Work skills for the future: accountability

I’ve been tracking the GM ignition switch mess pretty closely, and someday enough information will come to light that we can explore the larger questions about the downside of closed and insular corporate culture. However, what has come to light already is enough to lead me to write this post — the third in my series on work skills for the future — about accountability.

As companies transition toward more transparency and greater individual autonomy, what keeps things working? What stops the company moving toward anarchy?

Adam Bryant recently interviewed Ryan Carson, the CEO of Treehouse, an online educational platform developer. A few years after starting the company and it grew to around 50 people, Carson and his co-founder observed that the company had stopped operating like a start-up, they decided that a growing cadre of management might have been the cause. So, after some soul searching and hard discussions, they eliminated middle management roles.

Two points that Carson makes are salient to accountability. The first:

Adam Bryant: That was a year ago. Any surprises since?

Ryan Carson: The biggest one is that it’s hard for people to resolve conflict. We found that people weren’t willing to really upset each other, so we introduced a structure for resolving conflict. We say, you have to write down the pros and cons of your argument before you talk. And we’re going to invite a mediator to be on the call from H.R. who has no stake in either side. And the discussion should really be framed around what is best for the company.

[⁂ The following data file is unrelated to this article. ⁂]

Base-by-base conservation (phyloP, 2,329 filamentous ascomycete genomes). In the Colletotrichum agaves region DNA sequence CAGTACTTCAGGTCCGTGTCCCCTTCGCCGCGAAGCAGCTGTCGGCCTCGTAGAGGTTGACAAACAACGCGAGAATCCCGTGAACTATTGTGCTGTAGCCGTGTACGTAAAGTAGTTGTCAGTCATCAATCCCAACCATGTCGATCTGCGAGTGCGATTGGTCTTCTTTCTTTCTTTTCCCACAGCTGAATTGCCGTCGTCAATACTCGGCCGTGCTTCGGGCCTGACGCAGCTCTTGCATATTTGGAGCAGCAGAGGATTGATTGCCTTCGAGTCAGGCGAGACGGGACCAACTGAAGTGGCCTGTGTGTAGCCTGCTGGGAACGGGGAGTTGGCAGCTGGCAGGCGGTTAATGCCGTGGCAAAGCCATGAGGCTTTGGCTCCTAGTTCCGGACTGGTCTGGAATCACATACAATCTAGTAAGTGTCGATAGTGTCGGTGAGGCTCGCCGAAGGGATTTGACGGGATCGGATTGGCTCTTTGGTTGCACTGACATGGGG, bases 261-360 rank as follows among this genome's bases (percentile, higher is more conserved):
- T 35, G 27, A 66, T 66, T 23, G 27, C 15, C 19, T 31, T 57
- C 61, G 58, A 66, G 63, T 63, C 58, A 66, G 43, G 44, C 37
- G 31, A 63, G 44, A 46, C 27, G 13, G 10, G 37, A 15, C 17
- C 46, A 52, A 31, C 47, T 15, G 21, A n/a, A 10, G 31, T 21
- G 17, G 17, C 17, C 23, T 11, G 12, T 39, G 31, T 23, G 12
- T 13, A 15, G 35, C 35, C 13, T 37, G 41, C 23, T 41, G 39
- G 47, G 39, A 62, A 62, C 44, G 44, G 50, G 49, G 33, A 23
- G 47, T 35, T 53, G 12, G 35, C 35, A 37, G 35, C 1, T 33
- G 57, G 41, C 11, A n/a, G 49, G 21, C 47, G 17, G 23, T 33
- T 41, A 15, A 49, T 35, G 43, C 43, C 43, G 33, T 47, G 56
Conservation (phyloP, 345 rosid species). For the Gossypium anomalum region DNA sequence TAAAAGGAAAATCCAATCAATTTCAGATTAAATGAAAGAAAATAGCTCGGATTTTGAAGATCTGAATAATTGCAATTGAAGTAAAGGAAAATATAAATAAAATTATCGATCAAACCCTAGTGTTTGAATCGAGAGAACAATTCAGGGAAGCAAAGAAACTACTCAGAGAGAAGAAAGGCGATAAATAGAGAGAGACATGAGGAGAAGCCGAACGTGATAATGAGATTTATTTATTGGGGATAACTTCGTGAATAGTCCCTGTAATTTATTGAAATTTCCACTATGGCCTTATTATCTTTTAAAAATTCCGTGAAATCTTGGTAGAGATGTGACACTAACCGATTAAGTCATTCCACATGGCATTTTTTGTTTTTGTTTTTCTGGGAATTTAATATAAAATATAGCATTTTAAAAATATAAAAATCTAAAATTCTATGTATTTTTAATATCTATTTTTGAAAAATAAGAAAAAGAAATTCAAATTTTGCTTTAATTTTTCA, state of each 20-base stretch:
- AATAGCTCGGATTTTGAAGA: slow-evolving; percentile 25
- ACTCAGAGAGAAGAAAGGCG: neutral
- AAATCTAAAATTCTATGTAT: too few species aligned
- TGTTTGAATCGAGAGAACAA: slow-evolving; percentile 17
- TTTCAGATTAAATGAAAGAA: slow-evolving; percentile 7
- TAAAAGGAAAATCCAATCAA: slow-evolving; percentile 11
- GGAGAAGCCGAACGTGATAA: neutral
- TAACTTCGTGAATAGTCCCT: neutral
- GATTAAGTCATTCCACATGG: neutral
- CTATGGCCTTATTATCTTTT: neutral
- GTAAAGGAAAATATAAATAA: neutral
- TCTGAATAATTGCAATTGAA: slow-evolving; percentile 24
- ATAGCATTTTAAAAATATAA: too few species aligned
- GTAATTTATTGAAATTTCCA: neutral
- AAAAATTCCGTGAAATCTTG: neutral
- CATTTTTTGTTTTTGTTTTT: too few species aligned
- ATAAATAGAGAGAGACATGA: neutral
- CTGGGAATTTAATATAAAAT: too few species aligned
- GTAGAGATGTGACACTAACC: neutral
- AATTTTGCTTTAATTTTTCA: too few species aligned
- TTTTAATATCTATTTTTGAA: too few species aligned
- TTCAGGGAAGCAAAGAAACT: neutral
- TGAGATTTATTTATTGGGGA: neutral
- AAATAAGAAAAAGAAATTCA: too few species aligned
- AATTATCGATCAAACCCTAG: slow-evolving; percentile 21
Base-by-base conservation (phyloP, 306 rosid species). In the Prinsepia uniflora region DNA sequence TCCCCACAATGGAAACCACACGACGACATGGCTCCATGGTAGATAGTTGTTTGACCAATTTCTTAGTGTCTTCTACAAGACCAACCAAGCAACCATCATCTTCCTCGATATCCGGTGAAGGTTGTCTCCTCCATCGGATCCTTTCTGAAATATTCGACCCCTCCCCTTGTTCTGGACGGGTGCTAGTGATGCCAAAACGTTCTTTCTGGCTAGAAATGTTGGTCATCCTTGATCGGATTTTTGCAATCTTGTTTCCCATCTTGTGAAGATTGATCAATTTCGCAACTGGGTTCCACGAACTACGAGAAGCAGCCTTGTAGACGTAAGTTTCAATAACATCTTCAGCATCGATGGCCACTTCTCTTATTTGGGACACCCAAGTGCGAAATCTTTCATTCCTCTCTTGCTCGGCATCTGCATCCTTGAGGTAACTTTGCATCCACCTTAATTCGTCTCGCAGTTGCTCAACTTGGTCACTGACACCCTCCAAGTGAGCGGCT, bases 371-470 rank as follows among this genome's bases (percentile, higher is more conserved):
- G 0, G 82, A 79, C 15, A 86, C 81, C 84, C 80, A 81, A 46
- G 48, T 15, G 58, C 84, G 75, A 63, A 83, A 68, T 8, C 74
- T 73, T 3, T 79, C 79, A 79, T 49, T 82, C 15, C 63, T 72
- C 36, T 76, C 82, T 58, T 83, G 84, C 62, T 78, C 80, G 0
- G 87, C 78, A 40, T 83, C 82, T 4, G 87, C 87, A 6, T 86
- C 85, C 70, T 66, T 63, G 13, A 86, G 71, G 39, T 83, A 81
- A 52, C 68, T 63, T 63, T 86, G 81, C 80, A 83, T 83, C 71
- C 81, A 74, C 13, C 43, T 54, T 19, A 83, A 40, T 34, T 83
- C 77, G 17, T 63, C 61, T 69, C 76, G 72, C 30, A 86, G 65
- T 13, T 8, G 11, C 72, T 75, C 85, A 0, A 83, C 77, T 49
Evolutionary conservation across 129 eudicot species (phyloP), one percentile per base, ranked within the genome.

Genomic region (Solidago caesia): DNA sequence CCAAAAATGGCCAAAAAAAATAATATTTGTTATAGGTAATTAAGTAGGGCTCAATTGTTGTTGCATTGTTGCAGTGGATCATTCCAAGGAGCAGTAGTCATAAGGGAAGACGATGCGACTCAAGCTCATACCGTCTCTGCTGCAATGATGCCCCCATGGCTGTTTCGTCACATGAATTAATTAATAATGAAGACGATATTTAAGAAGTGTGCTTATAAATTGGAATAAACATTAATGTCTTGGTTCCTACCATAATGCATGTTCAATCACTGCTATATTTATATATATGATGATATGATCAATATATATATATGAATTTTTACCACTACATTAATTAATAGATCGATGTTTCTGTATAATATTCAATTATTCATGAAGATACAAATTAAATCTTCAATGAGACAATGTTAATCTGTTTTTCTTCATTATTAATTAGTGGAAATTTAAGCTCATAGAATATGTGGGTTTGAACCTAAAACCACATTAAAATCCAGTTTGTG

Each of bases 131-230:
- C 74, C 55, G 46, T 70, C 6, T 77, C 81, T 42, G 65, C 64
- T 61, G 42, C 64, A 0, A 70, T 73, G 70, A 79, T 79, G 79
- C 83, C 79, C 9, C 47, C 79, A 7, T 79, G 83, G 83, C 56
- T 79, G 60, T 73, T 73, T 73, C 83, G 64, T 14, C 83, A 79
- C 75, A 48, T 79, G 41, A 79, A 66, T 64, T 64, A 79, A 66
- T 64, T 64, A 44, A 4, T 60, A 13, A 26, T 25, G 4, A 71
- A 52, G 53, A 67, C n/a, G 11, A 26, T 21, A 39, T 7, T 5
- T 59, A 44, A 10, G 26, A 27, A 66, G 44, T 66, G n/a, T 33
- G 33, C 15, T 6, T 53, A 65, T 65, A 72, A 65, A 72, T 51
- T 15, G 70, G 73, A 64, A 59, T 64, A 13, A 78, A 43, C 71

People’s experiences in companies with tradition management is skewed by managers making decisions, and employees not building the skills needed to handle accountability, or the conflicts around disagreements.

The second point is about measuring performance in a leanership organization:

Adam Bryant: A few devil’s advocate questions. What about measuring people’s performance?

Ryan Carson: We just don’t. The reason is that when you don’t have a manager to hide behind, your work is truly exposed. We’ve fired people, and the reason is that there’s nowhere to hide, because everything’s public and it’s very clear whether you’re working and doing good stuff. We also find that if people like what they’re doing, then they do an awesome job at it and they don’t require traditional performance measurements. [emphasis mine]

This lines up with other work on accountability. For example, John Grenny worked on researching workplace safety, and they wanted to find out what factors are linked to that key metric. He and his team talked to thousands of workers and managers, and they found which groups and companies were the best at workplace safety, but they could find the factor that differentiated the best from the average. Until one safety director spelled it out:

Mike Wildfong, a general manager at TI Automotive, put it bluntly: “You’re missing the point. We lead in safety because we lead in accountability—not only as it relates to safety but as it relates to everything else we do.”